Hogwarts Legacy’s New Arachnophobia Mode Is A Harry Potter Callback

A wizard picks up a wand before heading to school.
A wizard picks up a wand before heading to school.

Hogwarts Legacy arrives on PS4 and Xbox One today alongside a new arachnophobia mode (available in all versions) that turns off all of the action-RPG’s spiders. An increasingly popular accessibility option for new games, the Harry Potter spin-off gets creative by using it to incorporate a reference from the movies.

Part of a massive new update that fixes over 500 bugs and aims to improve stability and performance overall, the arachnophobia toggle removes almost every spider in the game. No more small ones on the ground, no more big ones attacking you, and no more spider skitters and screeches. Even spider corpses will vanish. The only images of the arachnids that will remain in the game will be those found in the Field Guide bestiary.

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The mode accomplishes this in a clever way, however. Instead of simply removing enemy spiders altogether, it disguises them as pink balls and puts roller skates on each of their eight legs. It’s a callback to when Harry Potter and his friends faced a boggart in their Defense Against the Dark Arts class in the third film. Deathly afraid of spiders, Ron Weasley’s boggart turns into one. To disarm it, Professor Lupin advises him to imagine it as his aunt instead. Now players with a similar fear of spiders can massacre hundreds of these same caricatures instead while exploring the Forbidden Forest.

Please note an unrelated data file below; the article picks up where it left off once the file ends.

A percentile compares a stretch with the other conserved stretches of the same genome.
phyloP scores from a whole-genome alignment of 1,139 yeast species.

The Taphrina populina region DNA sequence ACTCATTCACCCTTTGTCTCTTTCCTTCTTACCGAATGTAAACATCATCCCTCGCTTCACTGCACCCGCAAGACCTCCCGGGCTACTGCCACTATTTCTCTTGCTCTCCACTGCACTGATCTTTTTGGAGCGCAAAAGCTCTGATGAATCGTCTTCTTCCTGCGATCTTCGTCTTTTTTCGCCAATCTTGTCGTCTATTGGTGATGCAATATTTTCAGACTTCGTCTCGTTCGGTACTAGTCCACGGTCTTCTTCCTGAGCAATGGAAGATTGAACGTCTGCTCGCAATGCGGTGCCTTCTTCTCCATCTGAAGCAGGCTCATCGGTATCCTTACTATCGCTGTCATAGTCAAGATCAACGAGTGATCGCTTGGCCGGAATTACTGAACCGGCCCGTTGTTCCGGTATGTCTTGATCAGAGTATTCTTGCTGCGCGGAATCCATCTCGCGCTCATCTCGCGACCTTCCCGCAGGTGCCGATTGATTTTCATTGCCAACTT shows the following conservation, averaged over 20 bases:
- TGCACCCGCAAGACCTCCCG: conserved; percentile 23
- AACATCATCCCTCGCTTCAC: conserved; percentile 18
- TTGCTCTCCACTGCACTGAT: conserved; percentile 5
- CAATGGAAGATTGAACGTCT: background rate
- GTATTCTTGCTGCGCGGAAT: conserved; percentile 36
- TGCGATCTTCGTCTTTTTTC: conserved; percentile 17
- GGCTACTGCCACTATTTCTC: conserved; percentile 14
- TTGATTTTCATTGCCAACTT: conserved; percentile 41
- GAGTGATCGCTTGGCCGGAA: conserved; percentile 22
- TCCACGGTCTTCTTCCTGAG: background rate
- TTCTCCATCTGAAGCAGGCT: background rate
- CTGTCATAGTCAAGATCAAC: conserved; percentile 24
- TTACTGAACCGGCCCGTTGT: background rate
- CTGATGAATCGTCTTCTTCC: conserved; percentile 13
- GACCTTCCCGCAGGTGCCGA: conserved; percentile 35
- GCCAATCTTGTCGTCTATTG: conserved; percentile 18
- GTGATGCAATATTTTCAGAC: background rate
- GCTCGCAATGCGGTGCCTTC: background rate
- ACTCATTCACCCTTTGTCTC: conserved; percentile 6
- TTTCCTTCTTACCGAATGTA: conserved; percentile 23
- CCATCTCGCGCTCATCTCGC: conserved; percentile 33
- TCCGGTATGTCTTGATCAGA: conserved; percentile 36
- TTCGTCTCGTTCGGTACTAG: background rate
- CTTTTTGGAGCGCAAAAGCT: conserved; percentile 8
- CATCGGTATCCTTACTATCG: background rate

Warner Bros. recently announced Hogwarts Legacy has sold over 15 million copies and grossed over $1 billion. That’s in spite of some underwhelmed reviews criticizing its lack of imagination and rote open world. An intense debate around a boycott of the game due to the transphobic baggage surrounding the author of its source material, J.K. Rowling, doesn’t appear to have derailed it either, though it has led many longtime fans to re-evaluate their personal relationship with fiction.

While not part of the game’s development, Rowling still collects royalty checks from her licensing deals with Warner Bros. and doesn’t appear keen to stop overshadowing the Harry Potter world anytime soon. The author is also set to be an executive producer on a planned 10-year HBO TV adaptation of the books, with executives at the company dodging any accountability for the views she’s expressed in an era when there’s a full-blown assault on transgender rights.

“My appreciation for those books remains—but it is firmly in the past. Moving forward, I am not killing my memories of Harry Potter—the forays into role-playing forums, the fanfic I wrote, the dates at the movie theater,” wrote my colleague Linda Codega in an excellent essay over at io9. “I am killing the part of me that imagines any attempt to experience those specific moments again, to feel, for a second, as if I am a child, magically transported to Hogwarts—a place where your friends will support you, your family will find you, and the monsters are the creatures with blood under their claws—is worth supporting J.K. Rowling.”


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